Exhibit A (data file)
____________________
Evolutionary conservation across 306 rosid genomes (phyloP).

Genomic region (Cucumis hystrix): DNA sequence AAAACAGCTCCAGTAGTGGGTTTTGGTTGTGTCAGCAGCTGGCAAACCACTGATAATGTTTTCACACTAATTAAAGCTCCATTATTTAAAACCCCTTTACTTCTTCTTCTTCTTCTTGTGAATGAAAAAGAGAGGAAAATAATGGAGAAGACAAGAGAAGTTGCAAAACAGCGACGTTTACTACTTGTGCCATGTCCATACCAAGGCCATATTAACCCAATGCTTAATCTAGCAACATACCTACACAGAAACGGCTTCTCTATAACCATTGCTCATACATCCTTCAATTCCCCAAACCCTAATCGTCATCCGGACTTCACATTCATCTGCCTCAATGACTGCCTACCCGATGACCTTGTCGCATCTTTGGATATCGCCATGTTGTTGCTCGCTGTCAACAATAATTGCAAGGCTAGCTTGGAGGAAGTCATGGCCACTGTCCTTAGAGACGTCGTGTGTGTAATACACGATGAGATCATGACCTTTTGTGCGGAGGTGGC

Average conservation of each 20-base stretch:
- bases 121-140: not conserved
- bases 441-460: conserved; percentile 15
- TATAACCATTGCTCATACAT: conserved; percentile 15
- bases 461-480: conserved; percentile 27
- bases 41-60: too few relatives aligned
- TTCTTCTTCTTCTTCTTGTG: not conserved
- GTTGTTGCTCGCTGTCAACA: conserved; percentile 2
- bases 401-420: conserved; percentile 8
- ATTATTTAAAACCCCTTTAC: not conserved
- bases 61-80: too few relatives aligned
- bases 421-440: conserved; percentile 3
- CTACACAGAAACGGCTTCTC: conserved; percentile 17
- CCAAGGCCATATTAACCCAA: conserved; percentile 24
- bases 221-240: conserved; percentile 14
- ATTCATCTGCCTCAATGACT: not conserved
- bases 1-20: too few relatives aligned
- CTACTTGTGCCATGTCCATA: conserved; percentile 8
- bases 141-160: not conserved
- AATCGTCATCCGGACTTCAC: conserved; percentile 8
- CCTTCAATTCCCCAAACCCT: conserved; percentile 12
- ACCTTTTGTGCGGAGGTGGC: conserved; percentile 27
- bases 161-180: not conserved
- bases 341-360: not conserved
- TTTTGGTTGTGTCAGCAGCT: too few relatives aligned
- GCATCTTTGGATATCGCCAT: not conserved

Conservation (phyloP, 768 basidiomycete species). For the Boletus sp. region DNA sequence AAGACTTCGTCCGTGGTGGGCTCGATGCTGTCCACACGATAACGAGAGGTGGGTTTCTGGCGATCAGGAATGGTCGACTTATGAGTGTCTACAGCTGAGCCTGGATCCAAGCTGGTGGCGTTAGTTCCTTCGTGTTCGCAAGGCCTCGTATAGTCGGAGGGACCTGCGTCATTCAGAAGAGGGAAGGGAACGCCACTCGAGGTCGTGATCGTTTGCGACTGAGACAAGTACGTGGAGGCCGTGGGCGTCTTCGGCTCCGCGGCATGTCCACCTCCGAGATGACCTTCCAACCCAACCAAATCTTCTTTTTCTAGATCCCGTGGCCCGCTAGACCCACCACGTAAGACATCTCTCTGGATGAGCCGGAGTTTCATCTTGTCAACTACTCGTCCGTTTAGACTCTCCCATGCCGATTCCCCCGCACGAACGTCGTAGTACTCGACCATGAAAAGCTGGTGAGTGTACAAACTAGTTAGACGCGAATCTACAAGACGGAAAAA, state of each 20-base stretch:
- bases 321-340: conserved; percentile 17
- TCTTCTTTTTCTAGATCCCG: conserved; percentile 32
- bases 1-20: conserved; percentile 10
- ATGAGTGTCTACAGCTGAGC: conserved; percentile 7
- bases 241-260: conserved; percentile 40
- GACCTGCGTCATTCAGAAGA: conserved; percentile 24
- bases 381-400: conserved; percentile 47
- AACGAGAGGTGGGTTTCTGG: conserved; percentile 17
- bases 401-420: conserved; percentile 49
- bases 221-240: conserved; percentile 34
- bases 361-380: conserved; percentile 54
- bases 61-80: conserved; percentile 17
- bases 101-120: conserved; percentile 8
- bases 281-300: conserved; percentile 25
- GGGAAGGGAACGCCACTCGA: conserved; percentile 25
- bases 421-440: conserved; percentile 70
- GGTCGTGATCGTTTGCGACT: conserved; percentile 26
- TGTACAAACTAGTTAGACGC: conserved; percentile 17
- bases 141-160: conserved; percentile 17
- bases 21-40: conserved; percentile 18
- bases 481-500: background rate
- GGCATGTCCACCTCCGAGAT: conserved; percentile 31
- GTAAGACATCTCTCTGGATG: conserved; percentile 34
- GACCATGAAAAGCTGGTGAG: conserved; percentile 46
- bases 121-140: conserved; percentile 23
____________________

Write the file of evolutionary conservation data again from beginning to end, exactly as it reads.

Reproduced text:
Evolutionary conservation across 306 rosid genomes (phyloP).

Genomic region (Cucumis hystrix): DNA sequence AAAACAGCTCCAGTAGTGGGTTTTGGTTGTGTCAGCAGCTGGCAAACCACTGATAATGTTTTCACACTAATTAAAGCTCCATTATTTAAAACCCCTTTACTTCTTCTTCTTCTTCTTGTGAATGAAAAAGAGAGGAAAATAATGGAGAAGACAAGAGAAGTTGCAAAACAGCGACGTTTACTACTTGTGCCATGTCCATACCAAGGCCATATTAACCCAATGCTTAATCTAGCAACATACCTACACAGAAACGGCTTCTCTATAACCATTGCTCATACATCCTTCAATTCCCCAAACCCTAATCGTCATCCGGACTTCACATTCATCTGCCTCAATGACTGCCTACCCGATGACCTTGTCGCATCTTTGGATATCGCCATGTTGTTGCTCGCTGTCAACAATAATTGCAAGGCTAGCTTGGAGGAAGTCATGGCCACTGTCCTTAGAGACGTCGTGTGTGTAATACACGATGAGATCATGACCTTTTGTGCGGAGGTGGC

Average conservation of each 20-base stretch:
- bases 121-140: not conserved
- bases 441-460: conserved; percentile 15
- TATAACCATTGCTCATACAT: conserved; percentile 15
- bases 461-480: conserved; percentile 27
- bases 41-60: too few relatives aligned
- TTCTTCTTCTTCTTCTTGTG: not conserved
- GTTGTTGCTCGCTGTCAACA: conserved; percentile 2
- bases 401-420: conserved; percentile 8
- ATTATTTAAAACCCCTTTAC: not conserved
- bases 61-80: too few relatives aligned
- bases 421-440: conserved; percentile 3
- CTACACAGAAACGGCTTCTC: conserved; percentile 17
- CCAAGGCCATATTAACCCAA: conserved; percentile 24
- bases 221-240: conserved; percentile 14
- ATTCATCTGCCTCAATGACT: not conserved
- bases 1-20: too few relatives aligned
- CTACTTGTGCCATGTCCATA: conserved; percentile 8
- bases 141-160: not conserved
- AATCGTCATCCGGACTTCAC: conserved; percentile 8
- CCTTCAATTCCCCAAACCCT: conserved; percentile 12
- ACCTTTTGTGCGGAGGTGGC: conserved; percentile 27
- bases 161-180: not conserved
- bases 341-360: not conserved
- TTTTGGTTGTGTCAGCAGCT: too few relatives aligned
- GCATCTTTGGATATCGCCAT: not conserved

Conservation (phyloP, 768 basidiomycete species). For the Boletus sp. region DNA sequence AAGACTTCGTCCGTGGTGGGCTCGATGCTGTCCACACGATAACGAGAGGTGGGTTTCTGGCGATCAGGAATGGTCGACTTATGAGTGTCTACAGCTGAGCCTGGATCCAAGCTGGTGGCGTTAGTTCCTTCGTGTTCGCAAGGCCTCGTATAGTCGGAGGGACCTGCGTCATTCAGAAGAGGGAAGGGAACGCCACTCGAGGTCGTGATCGTTTGCGACTGAGACAAGTACGTGGAGGCCGTGGGCGTCTTCGGCTCCGCGGCATGTCCACCTCCGAGATGACCTTCCAACCCAACCAAATCTTCTTTTTCTAGATCCCGTGGCCCGCTAGACCCACCACGTAAGACATCTCTCTGGATGAGCCGGAGTTTCATCTTGTCAACTACTCGTCCGTTTAGACTCTCCCATGCCGATTCCCCCGCACGAACGTCGTAGTACTCGACCATGAAAAGCTGGTGAGTGTACAAACTAGTTAGACGCGAATCTACAAGACGGAAAAA, state of each 20-base stretch:
- bases 321-340: conserved; percentile 17
- TCTTCTTTTTCTAGATCCCG: conserved; percentile 32
- bases 1-20: conserved; percentile 10
- ATGAGTGTCTACAGCTGAGC: conserved; percentile 7
- bases 241-260: conserved; percentile 40
- GACCTGCGTCATTCAGAAGA: conserved; percentile 24
- bases 381-400: conserved; percentile 47
- AACGAGAGGTGGGTTTCTGG: conserved; percentile 17
- bases 401-420: conserved; percentile 49
- bases 221-240: conserved; percentile 34
- bases 361-380: conserved; percentile 54
- bases 61-80: conserved; percentile 17
- bases 101-120: conserved; percentile 8
- bases 281-300: conserved; percentile 25
- GGGAAGGGAACGCCACTCGA: conserved; percentile 25
- bases 421-440: conserved; percentile 70
- GGTCGTGATCGTTTGCGACT: conserved; percentile 26
- TGTACAAACTAGTTAGACGC: conserved; percentile 17
- bases 141-160: conserved; percentile 17
- bases 21-40: conserved; percentile 18
- bases 481-500: background rate
- GGCATGTCCACCTCCGAGAT: conserved; percentile 31
- GTAAGACATCTCTCTGGATG: conserved; percentile 34
- GACCATGAAAAGCTGGTGAG: conserved; percentile 46
- bases 121-140: conserved; percentile 23